Read more

LG tips new 4K TVs running WebOS 2.0

Filed under
OS
Linux

Following up on its well-received first batch of WebOS based smart TVs, LG has announced a new line of 4K ULTRA HD TVs that run an updated 2.0 version of the Linux-based OS.

Following up on its well-received first batch of WebOS based smart TVs, LG just announced a new line of 4K ULTRA HD TVs that run an updated 2.0 version of the Linux-based OS. WebOS 2.0 offers up to 60 percent faster boot time, as well as an easier interface and easier connectivity to external devices. In addition, users can now customize their menus on the Launcher Bar.

Read more

Syndicate content

More in Tux Machines

Linux vs Windows

I've been working with both Linux and MS Windows 7 lately. Yes, I have a good excuse for using MS Windows: I have started working on Ruby video tutorials, and I needed to demonstrate installation of ruby, notepad++, and configuration thereof in the MS Windows environment. Well, it's been illuminating, switching back and forth between Kubuntu 14.10 and Microsoft Windows 7. The desktops are pretty much equal. However, Linux KDE has stolen a march on the Windows 7 desktop regarding configurability of the desktop experience--of course, I'm vastly more experienced with Linux and the KDE desktop. Also, Linux is better on multitasking. Often, MS Windows 7 would almost freeze a few moments when working on several tasks. I also had some issues getting my sound card working well with Windows 7--which is an older sound-blaster (5.1) card. But, I've had similar problems with getting audio in the Linux environment working too. However, the online help and assistance you can get with Linux seems much better. Purchasing a screen recorder and a basic video editor with MS Windows 7 was also interesting. Although reading countless reviews, I had a difficult time getting a cheap screen recorder that was good on both the video and audio portions of screen recording, and would work properly on 1920x1080 recordings. And all the "free stuff" you download for Microsoft Windows is cripple ware. The Windows software environment is based on deception: "It's Free!". After downloading and installing, you find it won't do nearly what you wanted until you send them $xx.xx! I almost bought "Camtasia Studio", which, by all accounts, is good screen recording and editing software. But I couldn't justify spending $299.99 on software I was only going to use for producing 10 minutes of video demonstration. I know the preceding paragraph seems somewhat naive, but after using only Linux for so long, I haven't faced anything like this for many years. The one good thing to say about MS Windows 7 is that Notepad++ is a good "totally freeware" text editor. The remainder of the video tutorial series will be done solely in Linux--with Kdenlive 0.9.10 (where I finally learned to do "Pan and Zoom") and SimpleScreenRecorder 0.3.3. I'm going to send both of them a few $$. It's good to be back.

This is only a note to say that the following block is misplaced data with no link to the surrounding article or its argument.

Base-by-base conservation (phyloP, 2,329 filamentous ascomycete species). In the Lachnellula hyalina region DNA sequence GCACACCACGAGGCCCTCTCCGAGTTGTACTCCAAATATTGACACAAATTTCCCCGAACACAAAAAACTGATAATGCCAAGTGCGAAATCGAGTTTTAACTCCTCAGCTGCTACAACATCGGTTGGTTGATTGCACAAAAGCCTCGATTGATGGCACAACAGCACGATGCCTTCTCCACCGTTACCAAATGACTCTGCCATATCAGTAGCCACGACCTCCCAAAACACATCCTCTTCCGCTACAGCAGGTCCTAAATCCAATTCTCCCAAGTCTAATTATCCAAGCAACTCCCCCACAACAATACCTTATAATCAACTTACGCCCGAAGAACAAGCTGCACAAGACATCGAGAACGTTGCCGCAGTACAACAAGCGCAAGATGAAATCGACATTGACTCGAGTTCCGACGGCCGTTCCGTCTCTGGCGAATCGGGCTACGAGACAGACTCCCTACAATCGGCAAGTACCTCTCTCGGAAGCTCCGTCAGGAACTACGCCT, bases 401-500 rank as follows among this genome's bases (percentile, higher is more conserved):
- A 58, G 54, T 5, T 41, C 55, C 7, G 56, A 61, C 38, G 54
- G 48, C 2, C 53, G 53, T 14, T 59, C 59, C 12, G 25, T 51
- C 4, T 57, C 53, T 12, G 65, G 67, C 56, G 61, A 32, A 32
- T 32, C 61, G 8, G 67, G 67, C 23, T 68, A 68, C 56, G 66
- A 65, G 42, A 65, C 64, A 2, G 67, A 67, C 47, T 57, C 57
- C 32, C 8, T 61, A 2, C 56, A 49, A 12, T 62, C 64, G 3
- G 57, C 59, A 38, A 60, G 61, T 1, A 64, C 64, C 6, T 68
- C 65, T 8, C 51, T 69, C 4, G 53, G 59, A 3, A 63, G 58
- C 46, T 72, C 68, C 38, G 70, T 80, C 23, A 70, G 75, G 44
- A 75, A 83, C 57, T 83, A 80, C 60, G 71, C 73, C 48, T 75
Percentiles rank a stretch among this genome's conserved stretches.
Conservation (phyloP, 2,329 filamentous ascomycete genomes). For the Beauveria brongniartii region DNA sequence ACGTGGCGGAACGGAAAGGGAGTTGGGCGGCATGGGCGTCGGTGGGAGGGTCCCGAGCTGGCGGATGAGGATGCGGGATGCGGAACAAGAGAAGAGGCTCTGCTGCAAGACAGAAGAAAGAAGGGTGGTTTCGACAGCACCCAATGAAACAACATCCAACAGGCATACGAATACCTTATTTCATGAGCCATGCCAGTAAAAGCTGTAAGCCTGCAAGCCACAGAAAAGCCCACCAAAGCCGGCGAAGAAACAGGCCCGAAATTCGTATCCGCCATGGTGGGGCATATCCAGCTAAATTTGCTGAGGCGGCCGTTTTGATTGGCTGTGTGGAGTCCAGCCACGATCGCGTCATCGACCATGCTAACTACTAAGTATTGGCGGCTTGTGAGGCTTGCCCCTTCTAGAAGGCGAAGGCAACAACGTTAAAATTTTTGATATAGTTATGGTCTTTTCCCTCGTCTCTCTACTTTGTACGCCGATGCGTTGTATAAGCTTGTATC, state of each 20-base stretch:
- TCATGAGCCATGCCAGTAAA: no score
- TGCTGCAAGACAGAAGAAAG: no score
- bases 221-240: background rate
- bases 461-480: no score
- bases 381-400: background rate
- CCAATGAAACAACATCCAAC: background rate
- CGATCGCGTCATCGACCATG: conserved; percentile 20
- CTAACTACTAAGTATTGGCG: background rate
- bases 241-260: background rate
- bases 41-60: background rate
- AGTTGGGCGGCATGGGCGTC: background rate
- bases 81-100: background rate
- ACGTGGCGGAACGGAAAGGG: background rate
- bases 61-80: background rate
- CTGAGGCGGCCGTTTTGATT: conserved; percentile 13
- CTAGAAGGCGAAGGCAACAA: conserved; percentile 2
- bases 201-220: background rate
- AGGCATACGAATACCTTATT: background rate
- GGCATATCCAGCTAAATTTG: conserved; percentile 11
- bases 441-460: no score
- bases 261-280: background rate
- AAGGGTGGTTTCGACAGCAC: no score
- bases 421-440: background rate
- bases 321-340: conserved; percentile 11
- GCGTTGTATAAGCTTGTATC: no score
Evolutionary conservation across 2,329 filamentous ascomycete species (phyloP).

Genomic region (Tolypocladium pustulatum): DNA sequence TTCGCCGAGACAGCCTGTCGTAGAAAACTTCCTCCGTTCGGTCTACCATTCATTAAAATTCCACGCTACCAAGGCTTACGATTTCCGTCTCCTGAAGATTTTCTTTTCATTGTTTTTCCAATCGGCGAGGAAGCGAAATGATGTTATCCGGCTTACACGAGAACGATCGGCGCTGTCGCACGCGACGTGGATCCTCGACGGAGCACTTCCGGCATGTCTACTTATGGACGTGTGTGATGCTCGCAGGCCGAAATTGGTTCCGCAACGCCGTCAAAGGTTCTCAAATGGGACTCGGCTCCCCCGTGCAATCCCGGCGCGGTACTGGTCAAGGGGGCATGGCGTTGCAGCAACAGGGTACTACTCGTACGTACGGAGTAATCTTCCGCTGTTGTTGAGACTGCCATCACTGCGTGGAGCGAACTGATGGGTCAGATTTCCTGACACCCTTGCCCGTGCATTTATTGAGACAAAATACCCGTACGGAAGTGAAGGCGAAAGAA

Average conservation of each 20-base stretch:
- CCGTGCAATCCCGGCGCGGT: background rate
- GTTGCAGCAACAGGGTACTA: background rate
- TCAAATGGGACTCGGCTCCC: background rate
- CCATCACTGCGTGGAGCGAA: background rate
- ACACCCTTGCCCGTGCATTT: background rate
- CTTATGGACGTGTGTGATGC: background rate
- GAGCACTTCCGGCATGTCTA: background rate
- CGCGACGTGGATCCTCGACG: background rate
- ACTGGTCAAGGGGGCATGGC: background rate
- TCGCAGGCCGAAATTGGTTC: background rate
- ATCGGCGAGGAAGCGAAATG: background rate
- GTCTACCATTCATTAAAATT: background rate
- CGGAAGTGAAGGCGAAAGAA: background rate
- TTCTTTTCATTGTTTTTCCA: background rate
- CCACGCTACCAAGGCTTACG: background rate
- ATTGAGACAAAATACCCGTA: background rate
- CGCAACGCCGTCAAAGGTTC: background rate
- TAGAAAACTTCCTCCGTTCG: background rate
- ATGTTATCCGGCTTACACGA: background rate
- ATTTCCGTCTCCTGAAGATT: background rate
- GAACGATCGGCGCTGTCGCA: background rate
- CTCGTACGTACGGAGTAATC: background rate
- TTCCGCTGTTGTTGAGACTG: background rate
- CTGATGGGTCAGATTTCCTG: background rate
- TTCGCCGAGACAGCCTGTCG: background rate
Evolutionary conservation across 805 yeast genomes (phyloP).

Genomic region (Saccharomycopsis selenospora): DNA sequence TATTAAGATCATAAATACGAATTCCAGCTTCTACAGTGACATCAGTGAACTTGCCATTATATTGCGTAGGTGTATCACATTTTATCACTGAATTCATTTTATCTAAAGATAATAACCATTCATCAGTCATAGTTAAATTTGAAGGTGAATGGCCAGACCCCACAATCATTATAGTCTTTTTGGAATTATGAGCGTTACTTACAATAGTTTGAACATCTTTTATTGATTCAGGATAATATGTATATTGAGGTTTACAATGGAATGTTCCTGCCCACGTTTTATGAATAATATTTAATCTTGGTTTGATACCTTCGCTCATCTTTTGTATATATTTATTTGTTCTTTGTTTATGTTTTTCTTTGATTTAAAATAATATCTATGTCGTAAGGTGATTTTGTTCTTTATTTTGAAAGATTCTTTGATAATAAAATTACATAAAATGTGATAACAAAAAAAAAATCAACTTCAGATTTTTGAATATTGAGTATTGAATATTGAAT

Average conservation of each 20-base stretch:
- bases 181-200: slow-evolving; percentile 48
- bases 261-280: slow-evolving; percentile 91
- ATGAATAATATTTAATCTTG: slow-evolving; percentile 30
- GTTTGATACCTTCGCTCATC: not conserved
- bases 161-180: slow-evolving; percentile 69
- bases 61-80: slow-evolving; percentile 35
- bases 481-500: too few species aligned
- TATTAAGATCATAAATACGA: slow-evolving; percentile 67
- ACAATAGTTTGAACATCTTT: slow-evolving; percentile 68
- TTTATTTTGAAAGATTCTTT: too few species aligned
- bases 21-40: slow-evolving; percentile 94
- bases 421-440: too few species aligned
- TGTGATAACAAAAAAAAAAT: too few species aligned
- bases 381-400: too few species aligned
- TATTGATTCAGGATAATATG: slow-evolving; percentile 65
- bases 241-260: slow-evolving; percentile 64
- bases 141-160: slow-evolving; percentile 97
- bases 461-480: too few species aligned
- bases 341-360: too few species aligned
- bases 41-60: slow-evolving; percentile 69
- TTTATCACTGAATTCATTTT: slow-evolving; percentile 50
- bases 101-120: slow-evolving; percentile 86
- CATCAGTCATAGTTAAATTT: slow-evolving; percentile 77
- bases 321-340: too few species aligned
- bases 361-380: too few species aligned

PfSense 2.2 Open Source Firewall Receives Important Security Update

PfSense is a free, open source customized distribution of FreeBSD that has been built to be used as a firewall and router. A new iteration has been released and the distro now sports the 2.2 version number. Read more

Linux-Powered Librem 15 Laptop Crowdfunding Campaign Is a Major Success

Librem 15 is a new Linux-powered laptop that will ship with completely free applications, drivers, and kernel. The crowdfunding campaign for this laptop is almost over and it has been a resounding success. Read more

Black Swift, the tiny wireless computer is on Kickstarter

Another beautiful board is coming to kickstarter: it’s tiny and powerful. Black Swift runs on OpenWRT Linux, and it can be programmed in a bunch of languages, ranging from C/C++ to PHP, Python, Perl, and Bash scripting (there’s also a Node.js port). Read more